While he and President Obama were expressing solidarity with Israeli's firm stance on Iran's nuclear program this week, Secretary of State John F. Kerry quietly issued a statement saying the U.S. is "strongly committed to resolving" its differences with the Islamic Republic.
"Despite the difficult history of the last decades between the United States and Iran, there is an opportunity to work diplomatically to reduce tensions and address the mistrust between our two countries, to the mutual benefit of both of our people," Mr. Kerry said.
The remarks came in a statement released Wednesday evening wishing "health and prosperity to the people of Iran" as they celebrate Nowruz, the Iranian-Persian new year. Regardless of who holds office in Washington, recent years have seen the State Department make a tradition of issuing a positive "Message to the Iranian People on Nowruz" each year.
Mr. Kerry's message said "many Americans will join you in celebrating Nowruz" this year. In addition noting to the "outstanding contributions of Iranian-Americans and Iranian students" in the United States, the secretary of state said, "I am proud of the Iranian-Americans in my own family, and grateful for how they have enriched my life."
The message alluded in vague terms to U.S.-Iran tensions, which have mounted during recent years over Iran's nuclear program and the Obama administration's attempts to establish and enforce a global embargo on crude oil from Iran with the goal of pressuring the Islamic Republic away from developing a nuclear weapon.
Iran claims that its nuclear program is peaceful.
Mr. Kerry's message did mention international tensions, saying, "We sincerely hope Iran's leaders choose to fulfill their obligations to not only the international community but also to their people so that Iran can begin to take its proper place in the community of nations, and the Iranian people can have access to the same opportunities and freedoms enjoyed by others around the world."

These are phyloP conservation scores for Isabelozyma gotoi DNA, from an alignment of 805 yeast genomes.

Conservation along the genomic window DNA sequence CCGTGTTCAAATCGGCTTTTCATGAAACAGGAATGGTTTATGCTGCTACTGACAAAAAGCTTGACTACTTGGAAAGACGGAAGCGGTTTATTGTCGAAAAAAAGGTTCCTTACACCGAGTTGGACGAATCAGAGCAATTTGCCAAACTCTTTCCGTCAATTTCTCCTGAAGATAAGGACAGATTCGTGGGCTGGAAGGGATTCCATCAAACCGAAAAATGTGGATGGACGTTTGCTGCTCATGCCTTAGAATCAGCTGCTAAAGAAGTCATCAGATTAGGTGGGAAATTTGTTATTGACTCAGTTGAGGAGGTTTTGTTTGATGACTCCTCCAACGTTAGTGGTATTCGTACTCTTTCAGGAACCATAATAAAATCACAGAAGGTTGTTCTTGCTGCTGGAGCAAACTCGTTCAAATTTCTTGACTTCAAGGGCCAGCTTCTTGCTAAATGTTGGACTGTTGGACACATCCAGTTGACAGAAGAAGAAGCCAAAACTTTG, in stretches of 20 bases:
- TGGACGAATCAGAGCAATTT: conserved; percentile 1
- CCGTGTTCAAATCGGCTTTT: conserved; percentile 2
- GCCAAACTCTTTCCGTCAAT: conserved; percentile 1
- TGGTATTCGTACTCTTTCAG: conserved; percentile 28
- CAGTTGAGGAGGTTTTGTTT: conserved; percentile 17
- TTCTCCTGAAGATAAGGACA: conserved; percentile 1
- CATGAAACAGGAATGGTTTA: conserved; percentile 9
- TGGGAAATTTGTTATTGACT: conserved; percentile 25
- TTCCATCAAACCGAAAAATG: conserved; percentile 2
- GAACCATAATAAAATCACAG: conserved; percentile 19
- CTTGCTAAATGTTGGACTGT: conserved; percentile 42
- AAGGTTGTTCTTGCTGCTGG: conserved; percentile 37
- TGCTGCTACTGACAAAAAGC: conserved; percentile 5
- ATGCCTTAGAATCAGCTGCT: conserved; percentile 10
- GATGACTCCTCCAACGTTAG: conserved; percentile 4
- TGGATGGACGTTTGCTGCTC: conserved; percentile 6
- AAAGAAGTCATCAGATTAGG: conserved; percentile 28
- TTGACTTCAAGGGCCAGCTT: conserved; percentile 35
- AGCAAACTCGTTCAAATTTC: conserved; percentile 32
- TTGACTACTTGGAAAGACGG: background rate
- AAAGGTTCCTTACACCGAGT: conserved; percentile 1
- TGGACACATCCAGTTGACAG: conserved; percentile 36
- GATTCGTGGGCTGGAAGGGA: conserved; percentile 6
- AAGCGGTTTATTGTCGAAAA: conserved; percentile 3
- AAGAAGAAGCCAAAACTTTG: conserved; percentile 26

"As President Obama has said, we are strongly committed to resolving the differences between Iran and the United States, and continuing to work toward a new day in our relationship," he said.
Mr. Kerry added that "just last month, Americans and Iranians came together to demonstrate outstanding sportsmanship and camaraderie" -- a reference to a group of American athletes who traveled to Tehran to compete in an amateur wrestling world championship.
After the competition, Rich Bender of USA Wrestling was quoted by Voice of America inviting Iranians to come to New York City in May for more wrestling. The head of the Iranian National Olympic Committee reportedly responded that he "would like to visit New York City."
Mr. Kerry said that on Nowruz, U.S. leaders would "like to reaffirm our desire to continue building strong people-to-people ties to promote greater understanding, peace, and progress."
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